A mutiny on the flagship of the Royal Australian Navy in Fremantle just over one hundred years ago led by five young working class sailors from Sydney and Melbourne sparked one of the most controversial military, legal and diplomatic incidents in the early years of our nation’s history.
The mutiny highlighted the complex issues that arose from Admiralty control of the Australian fleet during wartime and the political difficulties of intervention in military disciplinary matters. It also highlighted the need for reforms in the way the navy dealt with sailor complaints.
The incident provided an opportunity to address these issues but it would require deft military, political and diplomatic management to avoid an embarrassing public rift between the Australian Government, its military leaders and diplomats in Britain.
Our military and political leaders should have drawn key lessons from the incident but the Great Depression meant there was insufficient political heat for reform of post-war military processes. This would leave a future Australian Government exposed to the same complex command and control issues in the Second World War when another controversial military incident occurred.
‘Mutineers, A True Story of Heroes and Villains’, released by Wilkinson Publishing in April 2021 deals with the complex military, political and diplomatic issues behind the mutiny and its aftermath in 1919. The book also tells then personal and sometimes tragic human-interest story about the five young mutineers.
‘Dark Secrets, A true Story of Murder in HMAS Australia’, released by Wilkinson Publishing in October 2020, deals with the military, legal and diplomatic fallout arising from a murder on HMAS Australia in March 1942. It also tells how Labor Attorney General, Bert Evatt, used the incident to adopt the Statute of Westminster and gain legal independence for Australia from Great Britain.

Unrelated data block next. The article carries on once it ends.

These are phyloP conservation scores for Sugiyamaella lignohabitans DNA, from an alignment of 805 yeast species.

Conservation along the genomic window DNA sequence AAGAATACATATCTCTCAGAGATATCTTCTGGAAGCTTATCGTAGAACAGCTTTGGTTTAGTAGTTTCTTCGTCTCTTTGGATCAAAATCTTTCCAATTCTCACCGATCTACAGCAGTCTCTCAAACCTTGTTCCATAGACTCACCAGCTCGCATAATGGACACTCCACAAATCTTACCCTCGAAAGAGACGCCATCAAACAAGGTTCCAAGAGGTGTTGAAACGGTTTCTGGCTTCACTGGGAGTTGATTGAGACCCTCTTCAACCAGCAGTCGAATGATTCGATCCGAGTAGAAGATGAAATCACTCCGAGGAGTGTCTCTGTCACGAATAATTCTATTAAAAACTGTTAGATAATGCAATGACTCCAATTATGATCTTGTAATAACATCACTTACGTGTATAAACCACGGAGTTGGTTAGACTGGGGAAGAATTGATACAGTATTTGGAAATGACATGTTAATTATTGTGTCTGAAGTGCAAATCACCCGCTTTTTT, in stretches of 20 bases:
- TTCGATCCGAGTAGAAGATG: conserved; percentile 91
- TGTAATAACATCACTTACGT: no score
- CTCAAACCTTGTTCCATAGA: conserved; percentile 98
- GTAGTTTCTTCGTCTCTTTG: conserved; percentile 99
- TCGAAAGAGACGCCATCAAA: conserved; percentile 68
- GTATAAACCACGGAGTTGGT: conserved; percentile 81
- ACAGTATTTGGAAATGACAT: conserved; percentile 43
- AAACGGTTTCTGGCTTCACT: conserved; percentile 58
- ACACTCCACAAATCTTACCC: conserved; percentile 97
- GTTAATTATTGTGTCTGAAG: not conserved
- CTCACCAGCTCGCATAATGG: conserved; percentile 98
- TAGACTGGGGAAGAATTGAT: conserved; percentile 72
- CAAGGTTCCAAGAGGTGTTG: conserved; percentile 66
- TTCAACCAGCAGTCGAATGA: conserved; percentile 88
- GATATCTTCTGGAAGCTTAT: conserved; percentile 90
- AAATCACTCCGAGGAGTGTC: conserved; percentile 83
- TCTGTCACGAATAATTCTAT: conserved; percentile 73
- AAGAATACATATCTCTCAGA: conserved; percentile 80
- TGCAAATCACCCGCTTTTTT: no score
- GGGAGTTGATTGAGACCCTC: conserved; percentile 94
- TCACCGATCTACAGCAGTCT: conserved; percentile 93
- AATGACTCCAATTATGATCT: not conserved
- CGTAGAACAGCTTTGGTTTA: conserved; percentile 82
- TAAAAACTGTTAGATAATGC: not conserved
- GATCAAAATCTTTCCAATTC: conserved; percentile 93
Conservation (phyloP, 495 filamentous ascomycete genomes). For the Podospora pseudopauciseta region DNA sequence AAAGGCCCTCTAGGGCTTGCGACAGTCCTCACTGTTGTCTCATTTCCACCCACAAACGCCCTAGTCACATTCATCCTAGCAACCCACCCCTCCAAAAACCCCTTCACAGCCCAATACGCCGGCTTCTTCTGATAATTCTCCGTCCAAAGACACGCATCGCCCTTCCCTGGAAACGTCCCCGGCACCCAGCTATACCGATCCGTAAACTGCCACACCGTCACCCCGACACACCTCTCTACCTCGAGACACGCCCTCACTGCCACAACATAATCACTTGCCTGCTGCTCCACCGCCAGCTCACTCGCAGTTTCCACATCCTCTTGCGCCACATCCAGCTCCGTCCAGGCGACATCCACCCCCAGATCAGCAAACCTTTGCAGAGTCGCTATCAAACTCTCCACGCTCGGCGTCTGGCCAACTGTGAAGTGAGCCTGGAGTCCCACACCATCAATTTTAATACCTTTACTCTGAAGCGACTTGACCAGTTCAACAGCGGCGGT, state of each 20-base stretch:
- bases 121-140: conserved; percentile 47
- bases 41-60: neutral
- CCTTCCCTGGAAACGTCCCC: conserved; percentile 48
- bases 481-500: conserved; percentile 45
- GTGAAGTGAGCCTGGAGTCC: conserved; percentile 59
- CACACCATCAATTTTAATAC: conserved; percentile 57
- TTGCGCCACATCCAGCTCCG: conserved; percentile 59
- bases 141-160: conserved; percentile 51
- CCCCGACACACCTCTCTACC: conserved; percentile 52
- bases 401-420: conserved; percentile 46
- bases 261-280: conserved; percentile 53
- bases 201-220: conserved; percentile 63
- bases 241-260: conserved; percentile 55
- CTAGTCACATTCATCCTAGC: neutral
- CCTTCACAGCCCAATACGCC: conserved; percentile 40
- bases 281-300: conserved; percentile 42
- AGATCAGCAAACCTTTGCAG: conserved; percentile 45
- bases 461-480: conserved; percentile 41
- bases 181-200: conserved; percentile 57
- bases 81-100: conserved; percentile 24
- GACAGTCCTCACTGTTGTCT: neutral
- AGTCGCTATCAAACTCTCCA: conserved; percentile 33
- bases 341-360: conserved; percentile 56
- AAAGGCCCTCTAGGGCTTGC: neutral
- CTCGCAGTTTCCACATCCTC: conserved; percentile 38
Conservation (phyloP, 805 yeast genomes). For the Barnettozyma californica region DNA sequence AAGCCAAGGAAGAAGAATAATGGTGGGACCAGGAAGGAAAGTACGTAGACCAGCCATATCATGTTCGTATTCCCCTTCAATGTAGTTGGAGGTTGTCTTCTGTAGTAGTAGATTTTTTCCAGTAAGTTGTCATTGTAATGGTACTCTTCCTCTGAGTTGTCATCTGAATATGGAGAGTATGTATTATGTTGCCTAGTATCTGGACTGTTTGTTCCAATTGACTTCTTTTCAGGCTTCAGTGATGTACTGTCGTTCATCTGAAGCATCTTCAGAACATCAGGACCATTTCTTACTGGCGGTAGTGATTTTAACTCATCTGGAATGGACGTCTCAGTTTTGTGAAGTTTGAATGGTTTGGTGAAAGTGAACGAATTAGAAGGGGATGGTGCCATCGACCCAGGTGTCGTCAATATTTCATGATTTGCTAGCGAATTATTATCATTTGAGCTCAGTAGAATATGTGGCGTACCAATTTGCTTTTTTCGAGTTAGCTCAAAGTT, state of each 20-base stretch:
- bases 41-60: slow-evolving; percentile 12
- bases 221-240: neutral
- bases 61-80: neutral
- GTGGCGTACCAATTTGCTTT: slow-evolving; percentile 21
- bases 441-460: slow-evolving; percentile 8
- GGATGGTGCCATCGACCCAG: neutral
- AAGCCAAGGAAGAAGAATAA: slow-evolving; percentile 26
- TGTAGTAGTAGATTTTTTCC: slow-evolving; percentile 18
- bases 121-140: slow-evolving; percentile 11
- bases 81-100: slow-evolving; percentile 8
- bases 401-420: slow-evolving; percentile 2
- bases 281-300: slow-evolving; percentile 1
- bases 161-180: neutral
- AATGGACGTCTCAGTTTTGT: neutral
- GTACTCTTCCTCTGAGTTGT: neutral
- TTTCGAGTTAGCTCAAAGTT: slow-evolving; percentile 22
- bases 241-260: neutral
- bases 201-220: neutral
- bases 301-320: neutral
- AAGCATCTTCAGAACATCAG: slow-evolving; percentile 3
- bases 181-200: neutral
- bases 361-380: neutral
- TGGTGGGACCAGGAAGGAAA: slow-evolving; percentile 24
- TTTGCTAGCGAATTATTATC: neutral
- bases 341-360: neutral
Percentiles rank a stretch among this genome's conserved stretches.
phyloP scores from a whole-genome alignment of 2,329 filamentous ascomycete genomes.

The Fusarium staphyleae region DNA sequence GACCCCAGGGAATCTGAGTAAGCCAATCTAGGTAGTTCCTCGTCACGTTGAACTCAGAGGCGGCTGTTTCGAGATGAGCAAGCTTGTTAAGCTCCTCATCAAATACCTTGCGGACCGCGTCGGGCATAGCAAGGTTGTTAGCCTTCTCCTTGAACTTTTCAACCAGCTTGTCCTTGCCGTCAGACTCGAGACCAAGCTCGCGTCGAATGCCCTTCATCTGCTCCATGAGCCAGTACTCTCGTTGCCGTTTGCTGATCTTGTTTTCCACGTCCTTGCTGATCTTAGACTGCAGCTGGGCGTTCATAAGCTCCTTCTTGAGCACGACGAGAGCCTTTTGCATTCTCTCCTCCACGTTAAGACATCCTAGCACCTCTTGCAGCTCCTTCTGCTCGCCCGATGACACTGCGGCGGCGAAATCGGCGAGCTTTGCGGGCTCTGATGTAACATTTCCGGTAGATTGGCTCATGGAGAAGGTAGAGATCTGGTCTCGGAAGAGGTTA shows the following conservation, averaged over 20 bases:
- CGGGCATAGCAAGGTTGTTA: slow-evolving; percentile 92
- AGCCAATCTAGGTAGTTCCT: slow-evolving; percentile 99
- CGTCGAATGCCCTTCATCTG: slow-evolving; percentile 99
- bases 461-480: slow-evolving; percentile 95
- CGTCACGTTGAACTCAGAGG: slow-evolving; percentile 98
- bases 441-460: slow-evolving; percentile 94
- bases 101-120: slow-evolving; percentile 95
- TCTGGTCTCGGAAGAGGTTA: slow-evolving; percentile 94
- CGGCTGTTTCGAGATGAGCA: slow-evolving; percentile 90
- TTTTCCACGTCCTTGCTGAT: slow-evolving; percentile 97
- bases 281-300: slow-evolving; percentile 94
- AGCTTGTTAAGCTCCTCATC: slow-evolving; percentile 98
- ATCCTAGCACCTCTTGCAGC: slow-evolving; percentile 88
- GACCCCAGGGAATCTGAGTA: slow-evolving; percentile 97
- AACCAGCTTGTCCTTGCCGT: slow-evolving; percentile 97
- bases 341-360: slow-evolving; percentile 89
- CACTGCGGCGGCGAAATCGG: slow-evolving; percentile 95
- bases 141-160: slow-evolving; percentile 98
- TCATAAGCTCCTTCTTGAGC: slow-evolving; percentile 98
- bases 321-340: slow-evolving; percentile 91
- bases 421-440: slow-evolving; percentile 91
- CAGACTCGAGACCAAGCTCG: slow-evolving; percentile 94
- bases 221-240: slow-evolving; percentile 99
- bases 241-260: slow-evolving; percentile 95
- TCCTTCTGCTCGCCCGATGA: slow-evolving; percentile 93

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Speaker: Rear Admiral James Goldrick AO, CSC is Australia’s leading naval historian and analyst of contemporary naval and maritime affairs. He is a retired senior officer of the Royal Australian Navy who commanded HMAS Sydney, HMAS Cessnock, the Australian Surface Task Group in the Persian Gulf and the Australian Defence Force Academy. He is a Fellow of the Sea Power Centre in Canberra, an Adjunct Professor at the University of NSW and the ANU and is a Professorial Fellow at the University of Wollongong.
Author: Robert Hadler is an award winning economics and political journalist in the Canberra Press Gallery, who also worked in the Commonwealth Public Service as well as industry groups and major companies. Since 2015, Robert has been a non-executive director on Government, commercial and not-for-profit boards. He is passionate about Australian history and in particular controversial events that sparked military, legal and political challenges for the nation.